Some officials are concerned about how the new marijuana laws will affect the employee situation in their municipalities.
Warden Rodney Cooney told county council Thursday the human resources issues are “scary” for municipalities since there isn’t a test for cannabis like with alcohol. He said it would also be a concern to businesses.
Referring to the federal government’s new marijuana legislation which comes into place in October, Cooney said, “They got a moving target and they’re shooting at it in the dark. It’s scary.”
He said cannabis stays in the body for up to seven days and you can’t just send an employee home from work when suspecting it.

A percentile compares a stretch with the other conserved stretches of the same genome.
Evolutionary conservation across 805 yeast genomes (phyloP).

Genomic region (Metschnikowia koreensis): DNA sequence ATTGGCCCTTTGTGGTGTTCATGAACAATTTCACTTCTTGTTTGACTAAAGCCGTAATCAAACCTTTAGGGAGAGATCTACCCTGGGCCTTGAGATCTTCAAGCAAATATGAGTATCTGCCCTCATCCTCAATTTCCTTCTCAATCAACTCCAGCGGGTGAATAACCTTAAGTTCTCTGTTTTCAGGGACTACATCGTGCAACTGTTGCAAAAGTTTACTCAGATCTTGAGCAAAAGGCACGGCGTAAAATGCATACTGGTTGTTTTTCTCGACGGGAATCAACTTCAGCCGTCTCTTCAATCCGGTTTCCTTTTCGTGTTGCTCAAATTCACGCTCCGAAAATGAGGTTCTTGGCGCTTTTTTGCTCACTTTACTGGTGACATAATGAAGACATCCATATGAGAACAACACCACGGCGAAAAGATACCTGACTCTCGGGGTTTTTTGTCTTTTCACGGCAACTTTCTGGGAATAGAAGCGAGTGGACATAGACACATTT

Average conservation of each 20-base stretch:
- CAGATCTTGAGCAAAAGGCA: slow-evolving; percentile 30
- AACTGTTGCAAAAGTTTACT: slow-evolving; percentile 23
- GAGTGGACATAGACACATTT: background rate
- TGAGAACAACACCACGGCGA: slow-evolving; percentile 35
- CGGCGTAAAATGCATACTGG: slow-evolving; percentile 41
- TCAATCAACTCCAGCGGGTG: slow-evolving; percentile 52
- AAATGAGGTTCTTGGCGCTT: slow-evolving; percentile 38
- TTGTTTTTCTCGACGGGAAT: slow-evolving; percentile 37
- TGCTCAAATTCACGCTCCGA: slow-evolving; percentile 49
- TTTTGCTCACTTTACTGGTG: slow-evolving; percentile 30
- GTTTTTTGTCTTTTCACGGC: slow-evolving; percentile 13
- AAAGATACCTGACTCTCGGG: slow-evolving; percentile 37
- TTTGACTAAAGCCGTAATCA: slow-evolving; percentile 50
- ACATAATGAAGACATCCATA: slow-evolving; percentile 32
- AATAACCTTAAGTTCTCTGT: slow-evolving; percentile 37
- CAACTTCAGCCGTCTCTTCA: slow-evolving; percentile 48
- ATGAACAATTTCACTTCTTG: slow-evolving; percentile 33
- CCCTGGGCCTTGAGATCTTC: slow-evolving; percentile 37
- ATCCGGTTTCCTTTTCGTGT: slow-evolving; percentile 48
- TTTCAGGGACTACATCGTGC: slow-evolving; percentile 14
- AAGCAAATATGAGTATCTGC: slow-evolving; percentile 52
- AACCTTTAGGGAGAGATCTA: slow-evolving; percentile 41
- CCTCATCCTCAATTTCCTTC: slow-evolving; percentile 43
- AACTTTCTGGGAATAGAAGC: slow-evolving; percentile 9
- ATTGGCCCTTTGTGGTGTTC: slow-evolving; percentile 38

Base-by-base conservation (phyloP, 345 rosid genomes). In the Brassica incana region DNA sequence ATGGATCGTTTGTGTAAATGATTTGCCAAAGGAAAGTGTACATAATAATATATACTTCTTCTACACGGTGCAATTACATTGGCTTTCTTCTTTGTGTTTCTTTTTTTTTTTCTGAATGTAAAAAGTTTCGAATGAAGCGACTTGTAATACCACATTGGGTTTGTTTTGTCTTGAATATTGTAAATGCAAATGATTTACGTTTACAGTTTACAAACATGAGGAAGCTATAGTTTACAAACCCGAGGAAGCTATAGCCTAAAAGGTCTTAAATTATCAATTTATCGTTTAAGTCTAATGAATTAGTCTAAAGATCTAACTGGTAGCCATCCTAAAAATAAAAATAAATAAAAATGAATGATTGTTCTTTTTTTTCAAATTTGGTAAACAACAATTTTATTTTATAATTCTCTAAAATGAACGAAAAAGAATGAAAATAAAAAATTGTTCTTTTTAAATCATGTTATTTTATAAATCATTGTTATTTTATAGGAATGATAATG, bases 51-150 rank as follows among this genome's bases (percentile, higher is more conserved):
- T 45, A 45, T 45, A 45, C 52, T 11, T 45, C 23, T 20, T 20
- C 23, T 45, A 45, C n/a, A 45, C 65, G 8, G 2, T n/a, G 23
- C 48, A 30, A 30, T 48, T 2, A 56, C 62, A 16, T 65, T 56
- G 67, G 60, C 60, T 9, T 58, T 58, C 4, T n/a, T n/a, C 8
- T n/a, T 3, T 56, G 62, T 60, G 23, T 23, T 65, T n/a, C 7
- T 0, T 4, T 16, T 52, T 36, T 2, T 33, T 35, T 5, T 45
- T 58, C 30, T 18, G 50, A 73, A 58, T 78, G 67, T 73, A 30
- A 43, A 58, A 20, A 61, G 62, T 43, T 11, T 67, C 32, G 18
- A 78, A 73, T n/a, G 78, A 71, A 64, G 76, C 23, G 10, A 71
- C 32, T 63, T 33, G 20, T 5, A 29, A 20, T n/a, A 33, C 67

In an interview after council, he gave the example of a backhoe driver using cannabis, working with three people in a hole.
#2 CANNABIS WARDEN
Cooney said, “As a CAO department head and business owner, if you have someone who can’t perform their duty because of cannabis and you are paying a person’s salary, I don’t care if it’s $30 an hour, $100 an hour or $14.50 an hour, you should have the right to send that person home until they can come back to perform such duties you hired him for.”
He pointed to his own municipality of Stirling-Rawdon which has 31 employees and said it could be expensive for the municipality if any of them had to be paid for doing lesser jobs, if they were using marijuana.
When asked if there was a legal issue with sending an employee home in that situation, Cooney said it was being studied.
Cooney recently attended an Ontario East Municipal conference in Cornwall where the issue was discussed by human resources experts.